Associate Professor of Psychology
Doctor of Philosophy, Bowling Green State University
Master of Arts, Bowling Green State University
Bachelor of Arts, State University of New York at Plattsburgh
Office: Whittaker Hall, Room 002
Office Hours: MWF: 11:15am-12:15pm (in Aquinas 310)
Thursday: 1-2 pm in Whittaker 002
PSY 1010-04 General Psychology
PSY 3050-02 Developmental Psychology
PSY 4440-01 Experimental Psychology
PSY L444-01L Experimental Psychology Lab
Professor Maynard earned her PhD in developmental psychology with a minor in quantitative studies in 1998 from Bowling Green State University in Ohio. She has conducted research in the area of adolescent development from a social-cognitive perspective, particularly in the contexts of prosocial decision-making and employment.
While working on her master's and doctoral degrees, she researched factors influencing adolescents' prosocial judgments using a contextual approach. This research blended her interest in developmental psychology and quantitative methods and led to the development and publication of the Adolescents' Intention to Respond to Aggression (AIR-A)© scale to measure adolescents' prosocial decision-making regarding aggressive situations. With respect to her research interests in adolescent employment, she has investigated adolescents' development of work values and behaviors, including organizational citizenship behaviors and psychological contracts.
Professor Maynard is also interested in the scholarship of teaching and learning. Her work includes the evaluation of active learning pedagogies used in teaching both knowledge and skills within the context of Psychology.
Memberships and Professional Associations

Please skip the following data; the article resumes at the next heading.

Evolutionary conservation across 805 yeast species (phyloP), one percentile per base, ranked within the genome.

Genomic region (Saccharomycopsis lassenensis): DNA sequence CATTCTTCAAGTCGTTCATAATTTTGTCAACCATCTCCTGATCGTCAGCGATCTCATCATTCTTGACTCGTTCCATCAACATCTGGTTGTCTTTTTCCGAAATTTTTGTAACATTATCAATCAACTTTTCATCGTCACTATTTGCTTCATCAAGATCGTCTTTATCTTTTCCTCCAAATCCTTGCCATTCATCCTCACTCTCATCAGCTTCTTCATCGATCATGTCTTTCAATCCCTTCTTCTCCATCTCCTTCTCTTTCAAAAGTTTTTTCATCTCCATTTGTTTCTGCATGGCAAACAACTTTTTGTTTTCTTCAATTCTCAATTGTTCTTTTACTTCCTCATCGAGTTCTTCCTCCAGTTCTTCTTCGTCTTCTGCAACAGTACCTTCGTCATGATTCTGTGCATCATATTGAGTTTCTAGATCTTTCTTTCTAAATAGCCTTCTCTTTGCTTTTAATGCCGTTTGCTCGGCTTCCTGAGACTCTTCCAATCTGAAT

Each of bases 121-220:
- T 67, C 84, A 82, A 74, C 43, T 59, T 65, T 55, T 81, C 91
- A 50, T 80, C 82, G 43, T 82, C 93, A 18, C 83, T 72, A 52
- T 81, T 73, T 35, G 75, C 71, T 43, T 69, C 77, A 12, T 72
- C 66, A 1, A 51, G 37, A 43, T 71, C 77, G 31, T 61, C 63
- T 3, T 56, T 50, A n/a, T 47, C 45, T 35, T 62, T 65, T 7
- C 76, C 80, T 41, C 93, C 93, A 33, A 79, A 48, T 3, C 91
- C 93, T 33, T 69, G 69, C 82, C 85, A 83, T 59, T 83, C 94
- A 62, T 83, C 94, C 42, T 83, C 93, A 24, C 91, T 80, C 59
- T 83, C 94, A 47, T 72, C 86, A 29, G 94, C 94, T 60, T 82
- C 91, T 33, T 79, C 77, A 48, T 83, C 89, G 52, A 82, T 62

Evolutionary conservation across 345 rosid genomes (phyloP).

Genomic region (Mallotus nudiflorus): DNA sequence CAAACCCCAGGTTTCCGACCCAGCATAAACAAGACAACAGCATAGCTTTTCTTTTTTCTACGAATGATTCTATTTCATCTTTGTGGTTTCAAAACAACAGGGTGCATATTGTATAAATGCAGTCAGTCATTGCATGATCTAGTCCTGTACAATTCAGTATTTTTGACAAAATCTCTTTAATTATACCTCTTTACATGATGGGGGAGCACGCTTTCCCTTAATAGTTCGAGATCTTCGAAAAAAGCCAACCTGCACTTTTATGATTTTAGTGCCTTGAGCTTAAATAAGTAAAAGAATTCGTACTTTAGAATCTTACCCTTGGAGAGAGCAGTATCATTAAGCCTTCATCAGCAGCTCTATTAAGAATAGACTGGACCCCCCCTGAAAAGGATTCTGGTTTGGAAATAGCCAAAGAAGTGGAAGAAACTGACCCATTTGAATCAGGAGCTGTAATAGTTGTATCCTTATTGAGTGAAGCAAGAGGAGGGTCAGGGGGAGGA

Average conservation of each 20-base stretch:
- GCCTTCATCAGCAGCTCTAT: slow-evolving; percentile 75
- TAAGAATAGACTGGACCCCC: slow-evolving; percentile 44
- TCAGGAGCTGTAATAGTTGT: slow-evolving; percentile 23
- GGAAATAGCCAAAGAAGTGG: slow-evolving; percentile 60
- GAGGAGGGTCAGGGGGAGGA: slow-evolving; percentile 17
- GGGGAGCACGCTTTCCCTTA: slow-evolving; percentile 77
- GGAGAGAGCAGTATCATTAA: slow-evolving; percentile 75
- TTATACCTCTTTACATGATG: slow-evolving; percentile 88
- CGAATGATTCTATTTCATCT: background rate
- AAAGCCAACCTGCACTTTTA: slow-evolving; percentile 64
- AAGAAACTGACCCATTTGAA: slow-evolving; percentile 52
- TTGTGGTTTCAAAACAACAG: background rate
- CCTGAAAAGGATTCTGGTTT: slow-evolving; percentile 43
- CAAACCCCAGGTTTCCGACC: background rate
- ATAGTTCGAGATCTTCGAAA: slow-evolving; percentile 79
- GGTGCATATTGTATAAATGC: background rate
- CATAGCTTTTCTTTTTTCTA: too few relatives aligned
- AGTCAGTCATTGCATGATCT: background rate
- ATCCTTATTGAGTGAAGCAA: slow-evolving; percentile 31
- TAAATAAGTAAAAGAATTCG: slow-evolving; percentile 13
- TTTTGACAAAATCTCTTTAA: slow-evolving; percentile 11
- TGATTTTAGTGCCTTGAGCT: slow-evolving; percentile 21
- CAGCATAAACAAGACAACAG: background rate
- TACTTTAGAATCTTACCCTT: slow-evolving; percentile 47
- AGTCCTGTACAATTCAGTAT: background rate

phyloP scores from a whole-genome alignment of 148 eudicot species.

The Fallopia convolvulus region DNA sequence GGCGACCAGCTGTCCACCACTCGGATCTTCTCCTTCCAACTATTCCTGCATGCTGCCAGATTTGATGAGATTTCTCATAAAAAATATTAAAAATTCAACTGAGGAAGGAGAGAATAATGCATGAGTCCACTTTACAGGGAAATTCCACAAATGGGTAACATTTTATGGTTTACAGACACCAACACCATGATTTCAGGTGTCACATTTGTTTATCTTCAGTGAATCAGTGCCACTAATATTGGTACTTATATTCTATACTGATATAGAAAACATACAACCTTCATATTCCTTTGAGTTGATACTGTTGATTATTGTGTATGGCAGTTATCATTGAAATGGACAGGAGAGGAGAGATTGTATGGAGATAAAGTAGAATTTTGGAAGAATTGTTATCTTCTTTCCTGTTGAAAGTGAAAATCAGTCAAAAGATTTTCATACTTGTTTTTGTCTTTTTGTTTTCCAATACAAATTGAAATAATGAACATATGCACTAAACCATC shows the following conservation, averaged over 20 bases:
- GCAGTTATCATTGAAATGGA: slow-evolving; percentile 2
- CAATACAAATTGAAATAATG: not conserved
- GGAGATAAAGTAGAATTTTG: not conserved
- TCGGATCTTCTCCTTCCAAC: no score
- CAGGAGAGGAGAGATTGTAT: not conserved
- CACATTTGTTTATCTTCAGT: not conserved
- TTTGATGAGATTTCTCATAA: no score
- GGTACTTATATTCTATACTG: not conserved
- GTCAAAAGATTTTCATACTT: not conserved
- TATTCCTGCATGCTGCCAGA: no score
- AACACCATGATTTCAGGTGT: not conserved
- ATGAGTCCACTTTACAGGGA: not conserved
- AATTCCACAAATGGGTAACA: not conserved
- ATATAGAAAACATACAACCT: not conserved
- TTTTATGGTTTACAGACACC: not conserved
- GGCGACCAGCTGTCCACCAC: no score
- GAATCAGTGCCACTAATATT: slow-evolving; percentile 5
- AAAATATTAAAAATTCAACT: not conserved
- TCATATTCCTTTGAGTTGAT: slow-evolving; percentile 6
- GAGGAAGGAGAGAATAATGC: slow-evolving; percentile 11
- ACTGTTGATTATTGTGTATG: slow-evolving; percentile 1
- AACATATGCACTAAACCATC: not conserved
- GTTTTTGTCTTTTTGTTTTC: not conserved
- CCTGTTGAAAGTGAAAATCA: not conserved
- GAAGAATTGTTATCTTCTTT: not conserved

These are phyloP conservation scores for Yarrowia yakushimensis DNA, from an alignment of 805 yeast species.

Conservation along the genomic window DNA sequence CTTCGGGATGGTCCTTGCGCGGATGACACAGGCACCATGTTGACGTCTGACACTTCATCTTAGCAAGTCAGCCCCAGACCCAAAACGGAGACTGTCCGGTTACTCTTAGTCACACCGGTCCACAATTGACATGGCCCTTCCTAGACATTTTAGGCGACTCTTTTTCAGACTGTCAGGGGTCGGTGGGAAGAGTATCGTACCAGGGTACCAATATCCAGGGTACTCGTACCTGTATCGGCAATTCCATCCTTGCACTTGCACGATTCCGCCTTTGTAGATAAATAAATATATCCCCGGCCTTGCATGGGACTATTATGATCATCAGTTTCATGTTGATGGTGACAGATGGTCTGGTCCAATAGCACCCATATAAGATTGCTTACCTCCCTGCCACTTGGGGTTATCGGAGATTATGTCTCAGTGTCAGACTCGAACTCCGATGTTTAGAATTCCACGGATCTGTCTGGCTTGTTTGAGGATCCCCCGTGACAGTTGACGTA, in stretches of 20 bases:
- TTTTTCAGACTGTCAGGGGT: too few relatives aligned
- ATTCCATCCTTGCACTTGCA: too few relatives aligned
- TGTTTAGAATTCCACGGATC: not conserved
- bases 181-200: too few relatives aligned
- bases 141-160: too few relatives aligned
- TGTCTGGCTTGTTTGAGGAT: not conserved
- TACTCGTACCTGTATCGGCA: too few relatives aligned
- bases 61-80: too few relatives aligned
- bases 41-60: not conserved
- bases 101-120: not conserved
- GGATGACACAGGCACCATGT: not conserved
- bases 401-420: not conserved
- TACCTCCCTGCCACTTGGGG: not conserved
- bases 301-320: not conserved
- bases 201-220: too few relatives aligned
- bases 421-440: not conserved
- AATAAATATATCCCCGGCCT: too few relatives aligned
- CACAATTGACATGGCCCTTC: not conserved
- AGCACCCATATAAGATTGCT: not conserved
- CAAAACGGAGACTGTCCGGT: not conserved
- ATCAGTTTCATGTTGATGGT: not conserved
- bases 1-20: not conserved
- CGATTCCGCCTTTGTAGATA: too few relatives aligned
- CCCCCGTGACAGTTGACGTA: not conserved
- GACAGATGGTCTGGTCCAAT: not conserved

Society for the Teaching of Psychology (Division II of the American Psychological Association)
Association for Psychological Science
Maynard, A. M. & Uzelac, S. M. (2015). Using active learning to teach anatomy: The jigsaw classroom and the central nervous System. In M. Birkett (Ed.) Teaching Neuroscience: Practical Activities for an Engaged Classroom. Retrieved from the Society for the Teaching of Psychology web site: http://teachpsych.org/ebooks/teachingneuroscience
Milczarski, V. & Maynard, A. M. (2015). Improving information literacy and research skills for Psychology majors: The development of a case study technique. College and Undergraduate Libraries, 22 (1), 35-44.
Milczarski, V. B. & Maynard, A. M. (2014). There has to be a better way! Using a case study approach to information literacy instruction in Psychology courses. In W. Altman, L. Stein, & J. R. Stowell (Eds.), Essays from E-xcellence in Teaching (Vol. 14, pp. 45-49). Retrieved from the Society for the Teaching of Psychology Web site: http://teachpsych.org/ebooks/eit2014/index.php
Schwartz, P. D., Maynard, A. M., & Uzelac, S. M. (2008) Adolescent egocentrism: A contemporary view. Adolescence, 43 (171), 441-448.
Maynard, D. C., Joseph, T. A., & Maynard, A. M. (2006). Underemployment, job attitudes, and turnover intentions. Journal of Organizational Behavior, 27, 509-536.
Maynard, A. M., Maynard, D. C., & Rowe, K. A. (2004). Exposure to the fields of psychology: An evaluation of an introductory psychology poster presentation. Teaching of Psychology, 31 (1), 37-40.
Tisak, J., Maynard, A. M., & Tisak, M. S. (2002). AIRA: Measurement of adolescents' judgments regarding intentions to respond to physical and verbal aggression. Aggressive Behavior, 28 (3), 207-223.
Tisak, M. S., Crane-Ross, D. A., Tisak, J., & Maynard, A. M. (2000). Mothers’ and teachers' moral and social conventional rules: Young children's conceptions of authority in context. Merrill-Palmer Quarterly, 46, 168-187.
Tisak, M. S., Lewis, T., & Jankowski, A. M. (1997). Expectations and prescriptions for responding to peer aggression: The adolescent offenders’ perspective. Aggressive Behavior, 23, 149-160.
Tisak, M. S., & Jankowski, A. M. (1996). Societal rule evaluations: Adolescent offenders' reasoning about moral, conventional and personal rules. Aggressive Behavior, 22, 195-207.
Tisak, M. S., Nucci, L., & Jankowski, A. M. (1996). Children’s social interactions involving moral and prudential transgressions: An observational study. Early Education and Development, 7, 137-148.